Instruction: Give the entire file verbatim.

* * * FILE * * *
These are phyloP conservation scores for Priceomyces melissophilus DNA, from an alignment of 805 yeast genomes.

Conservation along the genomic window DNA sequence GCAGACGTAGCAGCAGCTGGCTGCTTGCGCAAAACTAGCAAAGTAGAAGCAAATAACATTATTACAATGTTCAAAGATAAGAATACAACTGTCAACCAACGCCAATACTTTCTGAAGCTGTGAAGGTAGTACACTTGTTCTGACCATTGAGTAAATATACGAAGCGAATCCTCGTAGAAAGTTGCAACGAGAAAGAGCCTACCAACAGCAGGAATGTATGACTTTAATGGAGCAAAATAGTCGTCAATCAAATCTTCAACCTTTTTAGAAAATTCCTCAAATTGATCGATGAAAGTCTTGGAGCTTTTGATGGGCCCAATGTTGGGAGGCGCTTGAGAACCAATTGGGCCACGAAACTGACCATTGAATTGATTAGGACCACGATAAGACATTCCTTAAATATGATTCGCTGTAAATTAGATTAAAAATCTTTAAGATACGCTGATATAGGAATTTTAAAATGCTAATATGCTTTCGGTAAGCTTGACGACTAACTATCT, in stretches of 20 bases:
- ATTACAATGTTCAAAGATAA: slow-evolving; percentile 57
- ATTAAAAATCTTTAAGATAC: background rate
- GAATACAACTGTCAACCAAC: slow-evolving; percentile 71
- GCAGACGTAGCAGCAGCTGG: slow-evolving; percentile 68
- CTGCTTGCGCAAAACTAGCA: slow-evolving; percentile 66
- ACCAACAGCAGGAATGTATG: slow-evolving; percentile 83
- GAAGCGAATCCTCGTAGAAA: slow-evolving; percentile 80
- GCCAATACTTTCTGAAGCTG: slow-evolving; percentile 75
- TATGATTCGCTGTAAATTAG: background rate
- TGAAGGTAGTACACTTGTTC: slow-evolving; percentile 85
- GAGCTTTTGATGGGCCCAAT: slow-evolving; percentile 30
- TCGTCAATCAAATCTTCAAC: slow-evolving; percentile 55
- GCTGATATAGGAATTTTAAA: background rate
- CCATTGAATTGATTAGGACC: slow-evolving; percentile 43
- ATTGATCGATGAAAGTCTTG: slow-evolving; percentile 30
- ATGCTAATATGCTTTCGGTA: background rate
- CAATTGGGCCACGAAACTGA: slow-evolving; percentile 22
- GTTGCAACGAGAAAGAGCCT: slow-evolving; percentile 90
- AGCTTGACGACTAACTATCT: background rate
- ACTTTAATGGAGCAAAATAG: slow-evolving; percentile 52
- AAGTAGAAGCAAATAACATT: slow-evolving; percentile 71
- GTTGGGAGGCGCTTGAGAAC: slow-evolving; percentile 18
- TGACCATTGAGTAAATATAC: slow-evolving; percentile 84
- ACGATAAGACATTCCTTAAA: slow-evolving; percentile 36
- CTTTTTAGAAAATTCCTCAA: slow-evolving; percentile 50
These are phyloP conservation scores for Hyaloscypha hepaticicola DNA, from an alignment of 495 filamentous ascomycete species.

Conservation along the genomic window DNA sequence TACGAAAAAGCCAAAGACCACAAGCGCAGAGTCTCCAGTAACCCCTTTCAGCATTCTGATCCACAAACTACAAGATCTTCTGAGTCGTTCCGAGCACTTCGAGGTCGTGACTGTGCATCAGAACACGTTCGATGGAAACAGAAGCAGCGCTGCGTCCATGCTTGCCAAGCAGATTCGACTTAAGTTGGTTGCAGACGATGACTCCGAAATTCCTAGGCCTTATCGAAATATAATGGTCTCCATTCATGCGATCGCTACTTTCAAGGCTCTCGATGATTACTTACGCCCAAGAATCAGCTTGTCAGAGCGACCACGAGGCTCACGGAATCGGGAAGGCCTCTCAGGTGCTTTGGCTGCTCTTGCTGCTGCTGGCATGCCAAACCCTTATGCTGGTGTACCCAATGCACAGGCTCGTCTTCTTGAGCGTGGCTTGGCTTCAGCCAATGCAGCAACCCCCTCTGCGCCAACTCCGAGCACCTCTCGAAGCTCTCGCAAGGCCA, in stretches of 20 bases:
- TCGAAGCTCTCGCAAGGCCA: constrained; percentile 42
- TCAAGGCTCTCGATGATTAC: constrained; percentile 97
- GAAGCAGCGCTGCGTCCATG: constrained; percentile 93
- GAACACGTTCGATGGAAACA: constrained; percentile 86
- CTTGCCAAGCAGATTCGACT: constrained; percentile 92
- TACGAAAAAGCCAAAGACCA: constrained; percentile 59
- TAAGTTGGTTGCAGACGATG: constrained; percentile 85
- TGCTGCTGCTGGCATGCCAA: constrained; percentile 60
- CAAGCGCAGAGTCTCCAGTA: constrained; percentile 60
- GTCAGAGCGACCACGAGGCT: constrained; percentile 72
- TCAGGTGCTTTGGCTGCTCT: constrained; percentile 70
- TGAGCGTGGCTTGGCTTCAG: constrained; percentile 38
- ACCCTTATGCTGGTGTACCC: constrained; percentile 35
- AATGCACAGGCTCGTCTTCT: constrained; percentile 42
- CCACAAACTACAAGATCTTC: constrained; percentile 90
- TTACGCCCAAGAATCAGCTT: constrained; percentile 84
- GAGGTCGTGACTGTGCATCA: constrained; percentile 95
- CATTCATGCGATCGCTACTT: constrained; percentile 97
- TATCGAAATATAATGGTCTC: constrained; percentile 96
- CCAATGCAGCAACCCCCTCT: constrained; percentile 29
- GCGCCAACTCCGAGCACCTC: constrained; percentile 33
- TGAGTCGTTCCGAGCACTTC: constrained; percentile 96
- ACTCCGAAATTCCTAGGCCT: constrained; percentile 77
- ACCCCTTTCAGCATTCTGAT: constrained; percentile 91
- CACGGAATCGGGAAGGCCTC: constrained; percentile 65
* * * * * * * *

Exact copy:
These are phyloP conservation scores for Priceomyces melissophilus DNA, from an alignment of 805 yeast genomes.

Conservation along the genomic window DNA sequence GCAGACGTAGCAGCAGCTGGCTGCTTGCGCAAAACTAGCAAAGTAGAAGCAAATAACATTATTACAATGTTCAAAGATAAGAATACAACTGTCAACCAACGCCAATACTTTCTGAAGCTGTGAAGGTAGTACACTTGTTCTGACCATTGAGTAAATATACGAAGCGAATCCTCGTAGAAAGTTGCAACGAGAAAGAGCCTACCAACAGCAGGAATGTATGACTTTAATGGAGCAAAATAGTCGTCAATCAAATCTTCAACCTTTTTAGAAAATTCCTCAAATTGATCGATGAAAGTCTTGGAGCTTTTGATGGGCCCAATGTTGGGAGGCGCTTGAGAACCAATTGGGCCACGAAACTGACCATTGAATTGATTAGGACCACGATAAGACATTCCTTAAATATGATTCGCTGTAAATTAGATTAAAAATCTTTAAGATACGCTGATATAGGAATTTTAAAATGCTAATATGCTTTCGGTAAGCTTGACGACTAACTATCT, in stretches of 20 bases:
- ATTACAATGTTCAAAGATAA: slow-evolving; percentile 57
- ATTAAAAATCTTTAAGATAC: background rate
- GAATACAACTGTCAACCAAC: slow-evolving; percentile 71
- GCAGACGTAGCAGCAGCTGG: slow-evolving; percentile 68
- CTGCTTGCGCAAAACTAGCA: slow-evolving; percentile 66
- ACCAACAGCAGGAATGTATG: slow-evolving; percentile 83
- GAAGCGAATCCTCGTAGAAA: slow-evolving; percentile 80
- GCCAATACTTTCTGAAGCTG: slow-evolving; percentile 75
- TATGATTCGCTGTAAATTAG: background rate
- TGAAGGTAGTACACTTGTTC: slow-evolving; percentile 85
- GAGCTTTTGATGGGCCCAAT: slow-evolving; percentile 30
- TCGTCAATCAAATCTTCAAC: slow-evolving; percentile 55
- GCTGATATAGGAATTTTAAA: background rate
- CCATTGAATTGATTAGGACC: slow-evolving; percentile 43
- ATTGATCGATGAAAGTCTTG: slow-evolving; percentile 30
- ATGCTAATATGCTTTCGGTA: background rate
- CAATTGGGCCACGAAACTGA: slow-evolving; percentile 22
- GTTGCAACGAGAAAGAGCCT: slow-evolving; percentile 90
- AGCTTGACGACTAACTATCT: background rate
- ACTTTAATGGAGCAAAATAG: slow-evolving; percentile 52
- AAGTAGAAGCAAATAACATT: slow-evolving; percentile 71
- GTTGGGAGGCGCTTGAGAAC: slow-evolving; percentile 18
- TGACCATTGAGTAAATATAC: slow-evolving; percentile 84
- ACGATAAGACATTCCTTAAA: slow-evolving; percentile 36
- CTTTTTAGAAAATTCCTCAA: slow-evolving; percentile 50
These are phyloP conservation scores for Hyaloscypha hepaticicola DNA, from an alignment of 495 filamentous ascomycete species.

Conservation along the genomic window DNA sequence TACGAAAAAGCCAAAGACCACAAGCGCAGAGTCTCCAGTAACCCCTTTCAGCATTCTGATCCACAAACTACAAGATCTTCTGAGTCGTTCCGAGCACTTCGAGGTCGTGACTGTGCATCAGAACACGTTCGATGGAAACAGAAGCAGCGCTGCGTCCATGCTTGCCAAGCAGATTCGACTTAAGTTGGTTGCAGACGATGACTCCGAAATTCCTAGGCCTTATCGAAATATAATGGTCTCCATTCATGCGATCGCTACTTTCAAGGCTCTCGATGATTACTTACGCCCAAGAATCAGCTTGTCAGAGCGACCACGAGGCTCACGGAATCGGGAAGGCCTCTCAGGTGCTTTGGCTGCTCTTGCTGCTGCTGGCATGCCAAACCCTTATGCTGGTGTACCCAATGCACAGGCTCGTCTTCTTGAGCGTGGCTTGGCTTCAGCCAATGCAGCAACCCCCTCTGCGCCAACTCCGAGCACCTCTCGAAGCTCTCGCAAGGCCA, in stretches of 20 bases:
- TCGAAGCTCTCGCAAGGCCA: constrained; percentile 42
- TCAAGGCTCTCGATGATTAC: constrained; percentile 97
- GAAGCAGCGCTGCGTCCATG: constrained; percentile 93
- GAACACGTTCGATGGAAACA: constrained; percentile 86
- CTTGCCAAGCAGATTCGACT: constrained; percentile 92
- TACGAAAAAGCCAAAGACCA: constrained; percentile 59
- TAAGTTGGTTGCAGACGATG: constrained; percentile 85
- TGCTGCTGCTGGCATGCCAA: constrained; percentile 60
- CAAGCGCAGAGTCTCCAGTA: constrained; percentile 60
- GTCAGAGCGACCACGAGGCT: constrained; percentile 72
- TCAGGTGCTTTGGCTGCTCT: constrained; percentile 70
- TGAGCGTGGCTTGGCTTCAG: constrained; percentile 38
- ACCCTTATGCTGGTGTACCC: constrained; percentile 35
- AATGCACAGGCTCGTCTTCT: constrained; percentile 42
- CCACAAACTACAAGATCTTC: constrained; percentile 90
- TTACGCCCAAGAATCAGCTT: constrained; percentile 84
- GAGGTCGTGACTGTGCATCA: constrained; percentile 95
- CATTCATGCGATCGCTACTT: constrained; percentile 97
- TATCGAAATATAATGGTCTC: constrained; percentile 96
- CCAATGCAGCAACCCCCTCT: constrained; percentile 29
- GCGCCAACTCCGAGCACCTC: constrained; percentile 33
- TGAGTCGTTCCGAGCACTTC: constrained; percentile 96
- ACTCCGAAATTCCTAGGCCT: constrained; percentile 77
- ACCCCTTTCAGCATTCTGAT: constrained; percentile 91
- CACGGAATCGGGAAGGCCTC: constrained; percentile 65